Proper synaptic function in neural circuits requires precise pairings between correct pre- and post-synaptic partners. Errors in this process may underlie development of neuropsychiatric disorders, such as autism spectrum disorder (ASD). Development of ASD can be influenced by genetic factors, including copy number variations (CNVs). In this study, we focused on a CNV occurring at the 16p11.2 locus in the human genome and investigated potential defects in synaptic connectivity caused by reduced activities of genes located in this region at
Precise coordination between correct pre- and post-synaptic partners in the nervous system is important for its normal functions in both vertebrates and invertebrates. Synaptic contacts between neurons are established during the embryonic period as differentiating neurons navigate through the extracellular environment and locate their appropriate targets (see Christensen et al., 2013 for a recent review). As a presynaptic neuron approaches its postsynaptic target, an individual presynaptic axon is defasciculated from an axon bundle consisting of multiple axons that travel together toward their specific target to form a synapse.
A number of studies have been performed in the last few decades to unravel the identities of proteins that are critical for specific coordination between pre- and post-synaptic partners (Christensen et al., 2013). Recently, it has been suggested that dysfunction in these critical components may underlie the pathogenesis of various neuropsychiatric diseases, including schizophrenia, bipolar disorder, and autism spectrum disorder (ASD), affecting a significant fraction of the world’s population. For example, schizophrenia-associated mutations in reelin (RELN) and disrupted in schizophrenia1 (DISC1) can cause defects in neuronal migration (Kamiya et al., 2005), dendritic organization, and remodeling of synapses (Arnold, 1999). In addition, protocadherin 12 (PCDH12) linked to schizophrenia (Gregorio et al., 2009) has been implicated in neuronal differentiation and synaptogenesis (John et al., 2015). In line with these findings, another report has suggested the possibility of neuropsychiatric diseases associated with genetic perturbations in the cell adhesion molecule (CAM) pathway, including NRXN1, CNTNAP, and CASK (Redies et al., 2012).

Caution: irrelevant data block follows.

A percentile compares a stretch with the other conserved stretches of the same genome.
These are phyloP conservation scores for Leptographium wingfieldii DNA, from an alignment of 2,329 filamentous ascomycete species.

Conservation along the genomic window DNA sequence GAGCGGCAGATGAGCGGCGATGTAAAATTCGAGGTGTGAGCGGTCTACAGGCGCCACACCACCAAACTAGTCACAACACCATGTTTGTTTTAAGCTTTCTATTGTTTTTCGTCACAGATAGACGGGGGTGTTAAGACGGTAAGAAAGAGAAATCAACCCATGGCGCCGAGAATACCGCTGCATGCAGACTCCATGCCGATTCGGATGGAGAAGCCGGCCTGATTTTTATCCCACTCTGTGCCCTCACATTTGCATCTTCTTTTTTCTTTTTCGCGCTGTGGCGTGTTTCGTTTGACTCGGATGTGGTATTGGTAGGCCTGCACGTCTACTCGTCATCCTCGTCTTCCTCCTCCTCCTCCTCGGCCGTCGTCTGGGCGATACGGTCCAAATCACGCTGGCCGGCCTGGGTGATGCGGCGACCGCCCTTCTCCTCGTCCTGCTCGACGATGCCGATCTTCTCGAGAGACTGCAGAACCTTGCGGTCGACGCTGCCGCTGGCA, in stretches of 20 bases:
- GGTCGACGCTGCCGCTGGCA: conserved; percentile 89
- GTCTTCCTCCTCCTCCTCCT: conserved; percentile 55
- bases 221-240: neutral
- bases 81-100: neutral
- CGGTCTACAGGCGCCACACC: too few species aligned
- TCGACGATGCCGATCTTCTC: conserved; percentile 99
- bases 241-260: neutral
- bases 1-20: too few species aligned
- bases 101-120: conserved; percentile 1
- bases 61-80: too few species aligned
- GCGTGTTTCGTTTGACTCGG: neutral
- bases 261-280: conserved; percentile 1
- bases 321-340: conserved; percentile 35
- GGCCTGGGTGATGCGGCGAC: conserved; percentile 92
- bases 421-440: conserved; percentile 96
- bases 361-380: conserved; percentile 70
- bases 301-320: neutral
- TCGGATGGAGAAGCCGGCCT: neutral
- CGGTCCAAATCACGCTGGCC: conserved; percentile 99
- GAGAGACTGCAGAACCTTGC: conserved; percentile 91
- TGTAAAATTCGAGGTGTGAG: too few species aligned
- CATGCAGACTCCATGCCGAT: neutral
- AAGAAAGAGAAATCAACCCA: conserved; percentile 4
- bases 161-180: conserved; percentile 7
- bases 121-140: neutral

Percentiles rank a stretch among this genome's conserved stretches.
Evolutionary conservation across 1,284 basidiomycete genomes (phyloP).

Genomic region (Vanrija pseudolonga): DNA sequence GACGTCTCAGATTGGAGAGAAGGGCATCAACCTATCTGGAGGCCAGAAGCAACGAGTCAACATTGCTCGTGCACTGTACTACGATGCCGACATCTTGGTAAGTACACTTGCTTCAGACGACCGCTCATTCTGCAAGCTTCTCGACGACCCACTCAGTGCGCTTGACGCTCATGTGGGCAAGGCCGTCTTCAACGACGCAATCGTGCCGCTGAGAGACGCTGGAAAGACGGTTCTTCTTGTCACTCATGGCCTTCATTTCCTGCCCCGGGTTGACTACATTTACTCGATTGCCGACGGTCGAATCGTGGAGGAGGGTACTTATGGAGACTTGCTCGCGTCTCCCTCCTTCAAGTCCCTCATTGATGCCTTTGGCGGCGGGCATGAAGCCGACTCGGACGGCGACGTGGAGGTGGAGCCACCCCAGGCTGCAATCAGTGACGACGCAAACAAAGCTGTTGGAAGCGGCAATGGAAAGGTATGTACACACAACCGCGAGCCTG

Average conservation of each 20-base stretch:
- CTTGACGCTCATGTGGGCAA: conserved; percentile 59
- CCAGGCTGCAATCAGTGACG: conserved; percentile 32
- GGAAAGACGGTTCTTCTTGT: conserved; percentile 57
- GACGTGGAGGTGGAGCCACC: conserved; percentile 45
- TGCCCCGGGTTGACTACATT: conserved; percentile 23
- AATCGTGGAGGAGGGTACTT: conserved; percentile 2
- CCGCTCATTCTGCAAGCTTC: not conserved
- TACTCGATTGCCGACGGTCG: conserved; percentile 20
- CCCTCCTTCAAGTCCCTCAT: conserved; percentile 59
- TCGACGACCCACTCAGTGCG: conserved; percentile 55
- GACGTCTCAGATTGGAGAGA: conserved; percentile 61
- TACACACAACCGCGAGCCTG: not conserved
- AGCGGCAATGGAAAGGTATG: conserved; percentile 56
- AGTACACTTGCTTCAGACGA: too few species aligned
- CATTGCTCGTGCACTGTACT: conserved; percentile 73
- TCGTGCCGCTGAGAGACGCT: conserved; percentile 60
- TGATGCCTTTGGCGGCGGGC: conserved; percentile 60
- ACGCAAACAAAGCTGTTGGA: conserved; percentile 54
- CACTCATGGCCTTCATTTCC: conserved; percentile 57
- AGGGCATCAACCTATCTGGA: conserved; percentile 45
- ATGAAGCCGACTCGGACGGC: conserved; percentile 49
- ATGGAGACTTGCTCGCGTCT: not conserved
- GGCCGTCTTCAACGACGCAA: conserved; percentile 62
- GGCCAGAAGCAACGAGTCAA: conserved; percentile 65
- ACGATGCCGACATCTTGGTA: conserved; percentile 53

Among the major neuropsychiatric disorders, ASD is characterized by defects in social communication and language development as well as restricted and repetitive behaviors that develops by the age of three (Abrahams and Geschwind, 2008; Reiss et al., 1986; Zoghbi and Bear, 2012). The clinical aspects for diagnosis and behavioral treatments of ASD have been mostly considered in the earlier studies, but a greater attention is now being given to genetic abnormalities that could potentially contribute to the development of ASD. Due to its complex nature, as suggested by multi-layered genetic interactions (see Bourgeron, 2015 for a recent review), it is very difficult to delineate individual candidate genes and relevant molecular pathways of which defects may underlie the pathogenesis of ASD. Recent attempts to elucidate such complex genetic contributions to ASD have employed population- and genome-based analyses, including linkage studies and genomic-wide association studies. As a result, novel genetic components have been identified, ranging from individual genes to chromosomal regions encompassing multiple genes (Bourgeron, 2015). Important outcomes of these genome-based studies in patients with ASD include significant correlations with repetitive deletion or duplication of specific chromosomal regions that leads to changes in the copy number of genes enclosed in the region, called copy number variations (CNVs). Indeed, CNVs at multiple chromosomal loci, including 2p16.3, 3p26.c, 15q11-q13, 16p11.2, and 22q13.33, appear to have strong associations with ASD (Sebat et al., 2007).